In the Middle Ages, books were protected by curses, not electronic security systems. Long before the printing press, books were all hand-written manuscripts using specially treated sheepskin, called velum. In those days, monks would obviously have to hand-copy books. Often one manuscript would take several weeks, with a monk hand copying the manuscript and working nine hours per day. Having spent so much effort, some monks would write a personal comment to protect their work. For example, Brother Leot of Navara wrote in the 10th century:
"Reader, turn the leaves gently,
wash your hands,
and if you must hold the book,
cover it with your tunic."
Steal not this Book for
fear of shame for there
doth stand the owners
name for when you die
the Lord will say were [sic]
is that Book you stole
Feb. 11th, 1878
from Francis Henry Wood's Echoes of the Night (London: 1873)
A CURSE AGAINST STEALERS OF BOOKS
For him that stealeth a book from this library, let it change into a
serpent in his hand & rend him. Let him be struck with palsy, & all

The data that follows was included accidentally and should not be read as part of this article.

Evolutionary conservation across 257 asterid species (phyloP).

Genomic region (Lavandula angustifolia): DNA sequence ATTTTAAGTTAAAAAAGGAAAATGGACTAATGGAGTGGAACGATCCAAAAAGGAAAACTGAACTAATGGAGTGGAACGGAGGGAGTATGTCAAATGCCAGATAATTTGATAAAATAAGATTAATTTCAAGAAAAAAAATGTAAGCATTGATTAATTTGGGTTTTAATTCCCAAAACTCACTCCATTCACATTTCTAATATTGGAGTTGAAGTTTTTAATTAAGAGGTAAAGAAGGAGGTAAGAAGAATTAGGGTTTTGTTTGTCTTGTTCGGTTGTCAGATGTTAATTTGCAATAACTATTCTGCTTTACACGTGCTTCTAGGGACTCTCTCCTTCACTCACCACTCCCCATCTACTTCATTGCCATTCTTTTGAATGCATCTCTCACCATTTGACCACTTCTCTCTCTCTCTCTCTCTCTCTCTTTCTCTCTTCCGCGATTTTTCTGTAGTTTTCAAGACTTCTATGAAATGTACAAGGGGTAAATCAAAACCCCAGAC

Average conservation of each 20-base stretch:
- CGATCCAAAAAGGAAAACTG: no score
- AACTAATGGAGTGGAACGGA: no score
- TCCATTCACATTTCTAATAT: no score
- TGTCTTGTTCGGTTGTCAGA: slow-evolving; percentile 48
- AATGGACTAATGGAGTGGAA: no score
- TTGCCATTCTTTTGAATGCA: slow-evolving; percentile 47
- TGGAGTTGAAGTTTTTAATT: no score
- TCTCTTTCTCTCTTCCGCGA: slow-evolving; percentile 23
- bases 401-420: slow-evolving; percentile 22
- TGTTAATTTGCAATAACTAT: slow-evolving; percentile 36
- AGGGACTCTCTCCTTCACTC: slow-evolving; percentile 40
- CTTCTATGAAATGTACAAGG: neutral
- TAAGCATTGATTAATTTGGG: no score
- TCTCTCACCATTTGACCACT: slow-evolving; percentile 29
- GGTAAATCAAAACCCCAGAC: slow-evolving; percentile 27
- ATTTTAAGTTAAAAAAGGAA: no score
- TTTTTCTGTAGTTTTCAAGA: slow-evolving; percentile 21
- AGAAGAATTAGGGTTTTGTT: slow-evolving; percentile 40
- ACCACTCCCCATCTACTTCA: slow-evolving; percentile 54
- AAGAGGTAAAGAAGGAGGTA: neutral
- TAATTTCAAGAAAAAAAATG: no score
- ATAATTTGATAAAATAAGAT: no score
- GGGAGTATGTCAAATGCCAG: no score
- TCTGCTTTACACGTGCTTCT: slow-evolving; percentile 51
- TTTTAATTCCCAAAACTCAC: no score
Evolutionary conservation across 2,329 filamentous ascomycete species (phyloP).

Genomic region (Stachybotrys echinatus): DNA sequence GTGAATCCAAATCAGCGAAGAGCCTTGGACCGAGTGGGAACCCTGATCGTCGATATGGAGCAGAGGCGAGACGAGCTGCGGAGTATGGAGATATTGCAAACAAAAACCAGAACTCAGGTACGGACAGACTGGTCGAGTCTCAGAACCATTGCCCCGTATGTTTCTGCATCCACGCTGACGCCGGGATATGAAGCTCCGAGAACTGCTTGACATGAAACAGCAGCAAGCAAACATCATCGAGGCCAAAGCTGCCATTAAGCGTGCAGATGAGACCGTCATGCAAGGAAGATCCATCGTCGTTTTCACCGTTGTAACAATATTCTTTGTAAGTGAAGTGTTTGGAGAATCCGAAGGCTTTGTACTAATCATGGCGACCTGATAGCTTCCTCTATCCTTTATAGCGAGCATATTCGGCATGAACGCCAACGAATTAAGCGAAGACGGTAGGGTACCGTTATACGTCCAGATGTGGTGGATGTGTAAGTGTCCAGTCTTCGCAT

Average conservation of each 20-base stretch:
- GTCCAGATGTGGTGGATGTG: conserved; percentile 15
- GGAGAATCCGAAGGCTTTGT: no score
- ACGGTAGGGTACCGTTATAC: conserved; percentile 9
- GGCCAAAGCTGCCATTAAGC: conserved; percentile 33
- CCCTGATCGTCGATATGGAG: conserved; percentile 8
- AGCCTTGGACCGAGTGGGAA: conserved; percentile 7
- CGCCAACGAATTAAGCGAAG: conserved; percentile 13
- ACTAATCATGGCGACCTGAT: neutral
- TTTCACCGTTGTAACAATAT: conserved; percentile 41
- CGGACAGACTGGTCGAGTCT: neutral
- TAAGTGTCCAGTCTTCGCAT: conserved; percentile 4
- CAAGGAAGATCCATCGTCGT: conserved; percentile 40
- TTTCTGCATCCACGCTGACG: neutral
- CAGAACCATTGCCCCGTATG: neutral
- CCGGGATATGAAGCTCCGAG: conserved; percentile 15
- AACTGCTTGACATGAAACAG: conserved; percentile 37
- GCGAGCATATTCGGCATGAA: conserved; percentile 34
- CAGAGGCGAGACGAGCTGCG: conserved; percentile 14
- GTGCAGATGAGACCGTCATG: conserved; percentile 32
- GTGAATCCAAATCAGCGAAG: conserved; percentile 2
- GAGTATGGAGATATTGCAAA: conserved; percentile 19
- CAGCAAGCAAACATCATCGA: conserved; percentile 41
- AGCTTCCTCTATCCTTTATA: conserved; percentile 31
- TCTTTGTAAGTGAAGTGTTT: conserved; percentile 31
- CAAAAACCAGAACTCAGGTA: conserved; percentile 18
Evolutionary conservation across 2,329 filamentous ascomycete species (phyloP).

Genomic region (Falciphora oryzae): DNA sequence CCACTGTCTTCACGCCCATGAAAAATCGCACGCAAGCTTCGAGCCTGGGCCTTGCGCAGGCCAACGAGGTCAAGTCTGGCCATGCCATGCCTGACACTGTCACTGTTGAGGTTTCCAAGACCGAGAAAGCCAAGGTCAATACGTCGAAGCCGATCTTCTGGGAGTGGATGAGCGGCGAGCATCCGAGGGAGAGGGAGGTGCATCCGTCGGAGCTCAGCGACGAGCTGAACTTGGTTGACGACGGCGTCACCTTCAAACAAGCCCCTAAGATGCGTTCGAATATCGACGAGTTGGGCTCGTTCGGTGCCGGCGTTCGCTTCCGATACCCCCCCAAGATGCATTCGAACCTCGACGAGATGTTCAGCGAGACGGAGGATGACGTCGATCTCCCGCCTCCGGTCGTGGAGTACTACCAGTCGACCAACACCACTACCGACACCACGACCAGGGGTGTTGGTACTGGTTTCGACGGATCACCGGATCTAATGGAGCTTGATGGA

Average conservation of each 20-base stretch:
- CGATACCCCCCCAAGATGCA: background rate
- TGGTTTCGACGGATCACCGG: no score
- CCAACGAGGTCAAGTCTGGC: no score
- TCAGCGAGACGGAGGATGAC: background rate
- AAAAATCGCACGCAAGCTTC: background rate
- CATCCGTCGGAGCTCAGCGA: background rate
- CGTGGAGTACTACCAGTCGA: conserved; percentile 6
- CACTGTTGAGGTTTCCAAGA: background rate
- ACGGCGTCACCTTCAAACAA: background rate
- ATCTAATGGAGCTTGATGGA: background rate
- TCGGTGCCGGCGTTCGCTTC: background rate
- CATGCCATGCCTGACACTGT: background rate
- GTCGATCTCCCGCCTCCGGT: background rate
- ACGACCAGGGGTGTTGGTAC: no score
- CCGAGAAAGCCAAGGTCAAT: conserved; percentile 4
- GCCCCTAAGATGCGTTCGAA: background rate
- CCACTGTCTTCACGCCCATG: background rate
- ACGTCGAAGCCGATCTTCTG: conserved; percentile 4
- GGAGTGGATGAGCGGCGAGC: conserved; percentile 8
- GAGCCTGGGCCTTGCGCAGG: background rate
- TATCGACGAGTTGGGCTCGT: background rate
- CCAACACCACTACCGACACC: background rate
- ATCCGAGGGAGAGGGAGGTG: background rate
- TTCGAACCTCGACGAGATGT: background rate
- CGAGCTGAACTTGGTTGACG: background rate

his members blasted. Let him languish in pain crying aloud for
mercy, & let there be no surcease to his agony till he sink to
dissolution. Let bookworms gnaw his entrails in token of the Worm that
dieth not, & when at last he goeth to his final punishment, let the flames of
hell consume him forever & aye.
Monastery of San Pedro, Barcelona
Who folds a leafe downe
ye divel toaste browne
who makes marke or blotte
ye divel roaste hotte
who stealeth thisse booke
ye divel shall cooke.
from the bookplate of one C. J. Peacock
Some curses were short poems, as in:
May the sword of anathema slay
If anyone steals this book away.
Or, in the same vein, a curse in verse:
If anyone steal it, let him be anathema!
Whoever finds fault with it, let him be accursed.
Whoever steals this book
Will hang on a gallows in Paris,
And, if he isn't hung, he'll drown.
And, if he doesn't drown, he'll roast,
And, if he doesn't roast, a worse end will befall him.
from Marc Drogin's Anathema!: Medieval Scribes and the History of Book Curses (1983).
By him who bought me for his own,
I'm lent for reading leaf by leaf;
If honest, you'll return the loan,
If you retain me, you're a thief.
Neither blemish this book, nor the leaves double down,
Nor lend it to each idle friend in town;
Return it when read, or, if lost, please supply
Another as good to the mind and the eye.
from William J. Hardy's Bookplates (1972).
more curses on book thieves: